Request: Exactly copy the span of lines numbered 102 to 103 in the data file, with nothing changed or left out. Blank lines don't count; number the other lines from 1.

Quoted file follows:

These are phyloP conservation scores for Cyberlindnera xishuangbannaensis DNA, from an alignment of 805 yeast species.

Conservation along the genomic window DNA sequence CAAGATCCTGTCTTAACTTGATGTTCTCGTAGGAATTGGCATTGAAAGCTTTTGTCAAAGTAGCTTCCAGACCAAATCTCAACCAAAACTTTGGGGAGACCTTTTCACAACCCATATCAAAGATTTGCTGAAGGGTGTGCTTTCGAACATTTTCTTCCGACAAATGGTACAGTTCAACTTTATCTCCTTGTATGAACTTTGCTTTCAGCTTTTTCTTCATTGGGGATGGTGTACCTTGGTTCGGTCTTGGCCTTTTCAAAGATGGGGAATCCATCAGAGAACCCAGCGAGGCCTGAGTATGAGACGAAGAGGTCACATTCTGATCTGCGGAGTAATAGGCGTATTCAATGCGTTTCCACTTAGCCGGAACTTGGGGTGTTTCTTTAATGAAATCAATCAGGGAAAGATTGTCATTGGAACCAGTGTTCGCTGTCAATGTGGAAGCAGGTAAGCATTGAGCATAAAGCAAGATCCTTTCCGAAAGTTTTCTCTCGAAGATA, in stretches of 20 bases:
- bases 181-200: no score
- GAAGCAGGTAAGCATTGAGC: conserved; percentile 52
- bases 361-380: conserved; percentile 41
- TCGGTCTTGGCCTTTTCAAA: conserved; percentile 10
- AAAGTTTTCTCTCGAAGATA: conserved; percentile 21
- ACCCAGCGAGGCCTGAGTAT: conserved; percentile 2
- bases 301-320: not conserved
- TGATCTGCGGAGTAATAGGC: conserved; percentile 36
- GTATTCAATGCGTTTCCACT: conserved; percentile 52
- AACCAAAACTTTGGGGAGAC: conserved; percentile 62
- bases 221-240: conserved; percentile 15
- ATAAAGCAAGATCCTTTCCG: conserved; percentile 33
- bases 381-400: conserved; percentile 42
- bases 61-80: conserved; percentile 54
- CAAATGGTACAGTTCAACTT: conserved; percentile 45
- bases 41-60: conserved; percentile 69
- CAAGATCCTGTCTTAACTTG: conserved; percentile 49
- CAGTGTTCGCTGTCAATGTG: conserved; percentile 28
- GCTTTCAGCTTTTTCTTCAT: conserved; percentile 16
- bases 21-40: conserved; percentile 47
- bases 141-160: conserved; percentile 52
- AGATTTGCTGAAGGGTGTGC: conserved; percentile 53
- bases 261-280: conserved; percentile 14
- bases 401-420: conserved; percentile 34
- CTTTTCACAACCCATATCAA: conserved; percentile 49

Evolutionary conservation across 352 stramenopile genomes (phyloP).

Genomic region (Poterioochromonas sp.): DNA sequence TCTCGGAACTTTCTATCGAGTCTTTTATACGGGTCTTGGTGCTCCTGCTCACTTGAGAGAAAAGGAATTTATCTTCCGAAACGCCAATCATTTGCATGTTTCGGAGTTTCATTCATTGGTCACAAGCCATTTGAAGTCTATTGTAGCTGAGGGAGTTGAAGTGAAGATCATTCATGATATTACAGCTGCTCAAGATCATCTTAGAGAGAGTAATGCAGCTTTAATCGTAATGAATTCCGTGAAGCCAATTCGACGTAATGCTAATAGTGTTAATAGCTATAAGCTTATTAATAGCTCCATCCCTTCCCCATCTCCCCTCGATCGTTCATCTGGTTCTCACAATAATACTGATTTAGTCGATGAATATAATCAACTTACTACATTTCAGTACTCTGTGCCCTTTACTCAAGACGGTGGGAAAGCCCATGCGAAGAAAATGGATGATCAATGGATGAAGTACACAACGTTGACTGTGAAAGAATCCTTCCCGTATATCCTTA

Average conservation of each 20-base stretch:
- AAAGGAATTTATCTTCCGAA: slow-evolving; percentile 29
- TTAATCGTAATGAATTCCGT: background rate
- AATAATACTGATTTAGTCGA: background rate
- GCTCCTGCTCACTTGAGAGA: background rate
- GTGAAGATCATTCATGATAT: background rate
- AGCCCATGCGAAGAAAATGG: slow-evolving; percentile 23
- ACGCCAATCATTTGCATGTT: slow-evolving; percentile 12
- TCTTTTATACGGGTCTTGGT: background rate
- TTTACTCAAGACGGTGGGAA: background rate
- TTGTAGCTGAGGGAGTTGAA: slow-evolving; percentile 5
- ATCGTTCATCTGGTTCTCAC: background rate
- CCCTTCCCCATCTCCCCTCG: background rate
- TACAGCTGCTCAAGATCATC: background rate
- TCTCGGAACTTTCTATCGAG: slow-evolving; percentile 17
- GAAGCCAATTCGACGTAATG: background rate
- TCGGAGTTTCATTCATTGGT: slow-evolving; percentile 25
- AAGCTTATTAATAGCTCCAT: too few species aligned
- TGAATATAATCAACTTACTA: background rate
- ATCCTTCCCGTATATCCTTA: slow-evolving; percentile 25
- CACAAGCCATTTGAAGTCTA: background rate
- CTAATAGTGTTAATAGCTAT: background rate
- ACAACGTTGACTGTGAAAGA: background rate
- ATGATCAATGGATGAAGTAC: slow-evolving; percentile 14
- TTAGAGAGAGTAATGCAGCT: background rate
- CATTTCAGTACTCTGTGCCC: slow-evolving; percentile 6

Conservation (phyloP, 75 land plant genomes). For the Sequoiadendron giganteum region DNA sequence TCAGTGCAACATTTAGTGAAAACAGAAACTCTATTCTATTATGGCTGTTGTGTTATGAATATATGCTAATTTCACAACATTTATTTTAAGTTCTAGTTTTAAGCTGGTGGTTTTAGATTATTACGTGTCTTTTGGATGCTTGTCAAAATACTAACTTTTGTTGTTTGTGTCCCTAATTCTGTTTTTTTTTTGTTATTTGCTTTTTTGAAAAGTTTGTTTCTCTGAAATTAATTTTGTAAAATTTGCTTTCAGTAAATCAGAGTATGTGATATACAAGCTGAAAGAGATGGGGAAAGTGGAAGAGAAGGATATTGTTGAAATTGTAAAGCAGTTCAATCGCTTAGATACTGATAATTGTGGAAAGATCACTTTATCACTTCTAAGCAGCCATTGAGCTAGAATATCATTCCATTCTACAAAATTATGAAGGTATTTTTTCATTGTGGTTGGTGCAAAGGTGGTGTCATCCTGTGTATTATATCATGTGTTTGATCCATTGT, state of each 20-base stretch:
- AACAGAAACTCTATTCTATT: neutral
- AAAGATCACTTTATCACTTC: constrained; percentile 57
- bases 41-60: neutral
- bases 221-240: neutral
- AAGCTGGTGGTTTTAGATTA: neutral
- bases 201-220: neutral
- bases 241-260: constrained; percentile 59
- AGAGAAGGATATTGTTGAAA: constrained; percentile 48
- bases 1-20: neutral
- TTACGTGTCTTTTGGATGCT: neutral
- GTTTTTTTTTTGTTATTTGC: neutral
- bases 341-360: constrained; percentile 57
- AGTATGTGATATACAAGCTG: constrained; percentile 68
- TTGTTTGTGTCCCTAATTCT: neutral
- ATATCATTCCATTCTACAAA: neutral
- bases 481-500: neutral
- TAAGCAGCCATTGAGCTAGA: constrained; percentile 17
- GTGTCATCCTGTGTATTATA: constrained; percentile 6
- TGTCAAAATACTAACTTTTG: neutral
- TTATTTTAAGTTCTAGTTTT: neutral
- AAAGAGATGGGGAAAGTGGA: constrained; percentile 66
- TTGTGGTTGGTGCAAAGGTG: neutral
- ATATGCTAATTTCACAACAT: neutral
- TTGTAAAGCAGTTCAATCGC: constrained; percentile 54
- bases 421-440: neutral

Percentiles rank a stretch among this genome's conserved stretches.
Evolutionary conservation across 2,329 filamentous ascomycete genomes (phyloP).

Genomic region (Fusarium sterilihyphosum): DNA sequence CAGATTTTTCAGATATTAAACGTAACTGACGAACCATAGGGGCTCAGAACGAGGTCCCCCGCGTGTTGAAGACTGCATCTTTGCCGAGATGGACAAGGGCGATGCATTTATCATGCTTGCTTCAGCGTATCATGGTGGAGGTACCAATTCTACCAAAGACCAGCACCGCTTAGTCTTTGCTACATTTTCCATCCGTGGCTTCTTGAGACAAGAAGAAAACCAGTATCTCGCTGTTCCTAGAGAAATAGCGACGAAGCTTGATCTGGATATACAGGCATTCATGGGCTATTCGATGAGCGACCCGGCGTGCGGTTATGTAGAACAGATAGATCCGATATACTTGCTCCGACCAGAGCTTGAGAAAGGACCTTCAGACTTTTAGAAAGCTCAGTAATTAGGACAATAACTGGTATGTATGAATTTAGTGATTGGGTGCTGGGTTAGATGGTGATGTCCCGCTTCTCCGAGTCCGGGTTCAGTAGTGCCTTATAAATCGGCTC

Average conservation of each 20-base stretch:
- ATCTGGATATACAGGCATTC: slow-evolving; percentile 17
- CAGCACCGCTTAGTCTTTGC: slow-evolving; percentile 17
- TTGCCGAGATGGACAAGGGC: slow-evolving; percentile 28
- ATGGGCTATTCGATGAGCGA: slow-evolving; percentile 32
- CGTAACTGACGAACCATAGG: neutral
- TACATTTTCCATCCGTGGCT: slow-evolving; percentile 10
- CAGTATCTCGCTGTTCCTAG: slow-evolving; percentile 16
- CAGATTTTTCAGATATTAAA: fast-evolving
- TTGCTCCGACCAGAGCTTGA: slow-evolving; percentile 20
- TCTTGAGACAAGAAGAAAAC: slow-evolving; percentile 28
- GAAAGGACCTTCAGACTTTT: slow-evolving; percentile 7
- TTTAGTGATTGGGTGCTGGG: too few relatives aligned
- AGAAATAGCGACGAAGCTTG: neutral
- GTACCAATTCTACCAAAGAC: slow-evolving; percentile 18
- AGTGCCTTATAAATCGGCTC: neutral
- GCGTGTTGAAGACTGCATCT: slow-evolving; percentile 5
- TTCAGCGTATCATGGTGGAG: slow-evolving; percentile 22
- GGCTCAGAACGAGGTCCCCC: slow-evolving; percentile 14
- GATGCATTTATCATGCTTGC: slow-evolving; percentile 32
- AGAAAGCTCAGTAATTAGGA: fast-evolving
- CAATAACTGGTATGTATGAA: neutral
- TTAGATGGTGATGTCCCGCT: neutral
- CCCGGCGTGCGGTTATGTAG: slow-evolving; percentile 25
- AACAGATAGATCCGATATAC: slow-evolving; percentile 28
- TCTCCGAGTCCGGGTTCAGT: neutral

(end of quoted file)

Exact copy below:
- TTCAGCGTATCATGGTGGAG: slow-evolving; percentile 22
- GGCTCAGAACGAGGTCCCCC: slow-evolving; percentile 14